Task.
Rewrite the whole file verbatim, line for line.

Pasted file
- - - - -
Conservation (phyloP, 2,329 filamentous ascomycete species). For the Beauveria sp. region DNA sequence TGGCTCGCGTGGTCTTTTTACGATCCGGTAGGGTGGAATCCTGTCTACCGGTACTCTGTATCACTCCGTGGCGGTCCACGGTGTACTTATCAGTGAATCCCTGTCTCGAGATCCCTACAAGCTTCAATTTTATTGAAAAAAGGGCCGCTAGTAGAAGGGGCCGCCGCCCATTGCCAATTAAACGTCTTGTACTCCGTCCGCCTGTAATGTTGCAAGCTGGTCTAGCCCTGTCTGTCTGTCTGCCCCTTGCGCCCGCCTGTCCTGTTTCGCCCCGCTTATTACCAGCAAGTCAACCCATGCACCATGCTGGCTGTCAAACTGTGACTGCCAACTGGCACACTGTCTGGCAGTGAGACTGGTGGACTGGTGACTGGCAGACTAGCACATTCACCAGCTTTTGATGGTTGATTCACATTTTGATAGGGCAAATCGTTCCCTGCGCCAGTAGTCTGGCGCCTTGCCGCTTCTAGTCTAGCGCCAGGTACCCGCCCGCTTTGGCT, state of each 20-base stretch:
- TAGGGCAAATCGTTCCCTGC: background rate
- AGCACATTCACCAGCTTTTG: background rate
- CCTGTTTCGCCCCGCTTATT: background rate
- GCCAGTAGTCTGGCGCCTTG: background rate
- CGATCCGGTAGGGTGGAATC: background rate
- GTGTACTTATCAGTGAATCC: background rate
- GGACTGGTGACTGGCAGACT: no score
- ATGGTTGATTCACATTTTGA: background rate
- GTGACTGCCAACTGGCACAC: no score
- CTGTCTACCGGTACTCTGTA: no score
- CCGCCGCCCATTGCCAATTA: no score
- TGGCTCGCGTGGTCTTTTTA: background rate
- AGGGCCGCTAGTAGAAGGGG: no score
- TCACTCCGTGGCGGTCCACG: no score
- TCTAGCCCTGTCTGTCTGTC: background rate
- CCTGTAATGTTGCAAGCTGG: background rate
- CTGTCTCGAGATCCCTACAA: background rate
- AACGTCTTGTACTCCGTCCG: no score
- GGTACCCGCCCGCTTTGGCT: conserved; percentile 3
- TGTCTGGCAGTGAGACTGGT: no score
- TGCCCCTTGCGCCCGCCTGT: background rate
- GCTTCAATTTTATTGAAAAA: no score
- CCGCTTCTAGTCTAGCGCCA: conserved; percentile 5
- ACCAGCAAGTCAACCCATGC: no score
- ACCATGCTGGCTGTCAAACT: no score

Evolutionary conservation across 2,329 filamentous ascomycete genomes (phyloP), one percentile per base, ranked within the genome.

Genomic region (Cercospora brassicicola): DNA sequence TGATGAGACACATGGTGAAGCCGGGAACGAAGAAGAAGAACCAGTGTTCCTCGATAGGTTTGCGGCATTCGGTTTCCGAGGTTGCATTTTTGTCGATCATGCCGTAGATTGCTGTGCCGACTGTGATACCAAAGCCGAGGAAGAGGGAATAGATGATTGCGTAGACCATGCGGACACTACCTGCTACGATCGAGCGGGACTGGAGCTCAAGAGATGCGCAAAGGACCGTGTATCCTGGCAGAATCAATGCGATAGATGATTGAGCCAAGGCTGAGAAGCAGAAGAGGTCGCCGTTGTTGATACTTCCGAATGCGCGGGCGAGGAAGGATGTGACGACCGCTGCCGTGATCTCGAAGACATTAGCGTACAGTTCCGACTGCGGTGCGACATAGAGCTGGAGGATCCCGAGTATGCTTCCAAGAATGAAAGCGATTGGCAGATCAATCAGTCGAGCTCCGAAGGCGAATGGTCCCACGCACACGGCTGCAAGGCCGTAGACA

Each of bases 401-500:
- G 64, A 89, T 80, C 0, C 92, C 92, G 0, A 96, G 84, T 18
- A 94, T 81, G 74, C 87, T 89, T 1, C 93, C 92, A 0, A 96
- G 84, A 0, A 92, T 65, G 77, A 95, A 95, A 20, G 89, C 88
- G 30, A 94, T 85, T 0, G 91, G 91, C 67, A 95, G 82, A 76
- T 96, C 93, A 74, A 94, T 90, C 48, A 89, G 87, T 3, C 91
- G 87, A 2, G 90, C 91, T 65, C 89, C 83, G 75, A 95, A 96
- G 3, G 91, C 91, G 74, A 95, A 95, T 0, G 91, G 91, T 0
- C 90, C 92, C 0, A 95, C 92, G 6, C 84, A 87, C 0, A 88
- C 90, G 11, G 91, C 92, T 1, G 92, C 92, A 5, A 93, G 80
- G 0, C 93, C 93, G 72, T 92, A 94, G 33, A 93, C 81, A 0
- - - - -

Conservation (phyloP, 2,329 filamentous ascomycete species). For the Beauveria sp. region DNA sequence TGGCTCGCGTGGTCTTTTTACGATCCGGTAGGGTGGAATCCTGTCTACCGGTACTCTGTATCACTCCGTGGCGGTCCACGGTGTACTTATCAGTGAATCCCTGTCTCGAGATCCCTACAAGCTTCAATTTTATTGAAAAAAGGGCCGCTAGTAGAAGGGGCCGCCGCCCATTGCCAATTAAACGTCTTGTACTCCGTCCGCCTGTAATGTTGCAAGCTGGTCTAGCCCTGTCTGTCTGTCTGCCCCTTGCGCCCGCCTGTCCTGTTTCGCCCCGCTTATTACCAGCAAGTCAACCCATGCACCATGCTGGCTGTCAAACTGTGACTGCCAACTGGCACACTGTCTGGCAGTGAGACTGGTGGACTGGTGACTGGCAGACTAGCACATTCACCAGCTTTTGATGGTTGATTCACATTTTGATAGGGCAAATCGTTCCCTGCGCCAGTAGTCTGGCGCCTTGCCGCTTCTAGTCTAGCGCCAGGTACCCGCCCGCTTTGGCT, state of each 20-base stretch:
- TAGGGCAAATCGTTCCCTGC: background rate
- AGCACATTCACCAGCTTTTG: background rate
- CCTGTTTCGCCCCGCTTATT: background rate
- GCCAGTAGTCTGGCGCCTTG: background rate
- CGATCCGGTAGGGTGGAATC: background rate
- GTGTACTTATCAGTGAATCC: background rate
- GGACTGGTGACTGGCAGACT: no score
- ATGGTTGATTCACATTTTGA: background rate
- GTGACTGCCAACTGGCACAC: no score
- CTGTCTACCGGTACTCTGTA: no score
- CCGCCGCCCATTGCCAATTA: no score
- TGGCTCGCGTGGTCTTTTTA: background rate
- AGGGCCGCTAGTAGAAGGGG: no score
- TCACTCCGTGGCGGTCCACG: no score
- TCTAGCCCTGTCTGTCTGTC: background rate
- CCTGTAATGTTGCAAGCTGG: background rate
- CTGTCTCGAGATCCCTACAA: background rate
- AACGTCTTGTACTCCGTCCG: no score
- GGTACCCGCCCGCTTTGGCT: conserved; percentile 3
- TGTCTGGCAGTGAGACTGGT: no score
- TGCCCCTTGCGCCCGCCTGT: background rate
- GCTTCAATTTTATTGAAAAA: no score
- CCGCTTCTAGTCTAGCGCCA: conserved; percentile 5
- ACCAGCAAGTCAACCCATGC: no score
- ACCATGCTGGCTGTCAAACT: no score

Evolutionary conservation across 2,329 filamentous ascomycete genomes (phyloP), one percentile per base, ranked within the genome.

Genomic region (Cercospora brassicicola): DNA sequence TGATGAGACACATGGTGAAGCCGGGAACGAAGAAGAAGAACCAGTGTTCCTCGATAGGTTTGCGGCATTCGGTTTCCGAGGTTGCATTTTTGTCGATCATGCCGTAGATTGCTGTGCCGACTGTGATACCAAAGCCGAGGAAGAGGGAATAGATGATTGCGTAGACCATGCGGACACTACCTGCTACGATCGAGCGGGACTGGAGCTCAAGAGATGCGCAAAGGACCGTGTATCCTGGCAGAATCAATGCGATAGATGATTGAGCCAAGGCTGAGAAGCAGAAGAGGTCGCCGTTGTTGATACTTCCGAATGCGCGGGCGAGGAAGGATGTGACGACCGCTGCCGTGATCTCGAAGACATTAGCGTACAGTTCCGACTGCGGTGCGACATAGAGCTGGAGGATCCCGAGTATGCTTCCAAGAATGAAAGCGATTGGCAGATCAATCAGTCGAGCTCCGAAGGCGAATGGTCCCACGCACACGGCTGCAAGGCCGTAGACA

Each of bases 401-500:
- G 64, A 89, T 80, C 0, C 92, C 92, G 0, A 96, G 84, T 18
- A 94, T 81, G 74, C 87, T 89, T 1, C 93, C 92, A 0, A 96
- G 84, A 0, A 92, T 65, G 77, A 95, A 95, A 20, G 89, C 88
- G 30, A 94, T 85, T 0, G 91, G 91, C 67, A 95, G 82, A 76
- T 96, C 93, A 74, A 94, T 90, C 48, A 89, G 87, T 3, C 91
- G 87, A 2, G 90, C 91, T 65, C 89, C 83, G 75, A 95, A 96
- G 3, G 91, C 91, G 74, A 95, A 95, T 0, G 91, G 91, T 0
- C 90, C 92, C 0, A 95, C 92, G 6, C 84, A 87, C 0, A 88
- C 90, G 11, G 91, C 92, T 1, G 92, C 92, A 5, A 93, G 80
- G 0, C 93, C 93, G 72, T 92, A 94, G 33, A 93, C 81, A 0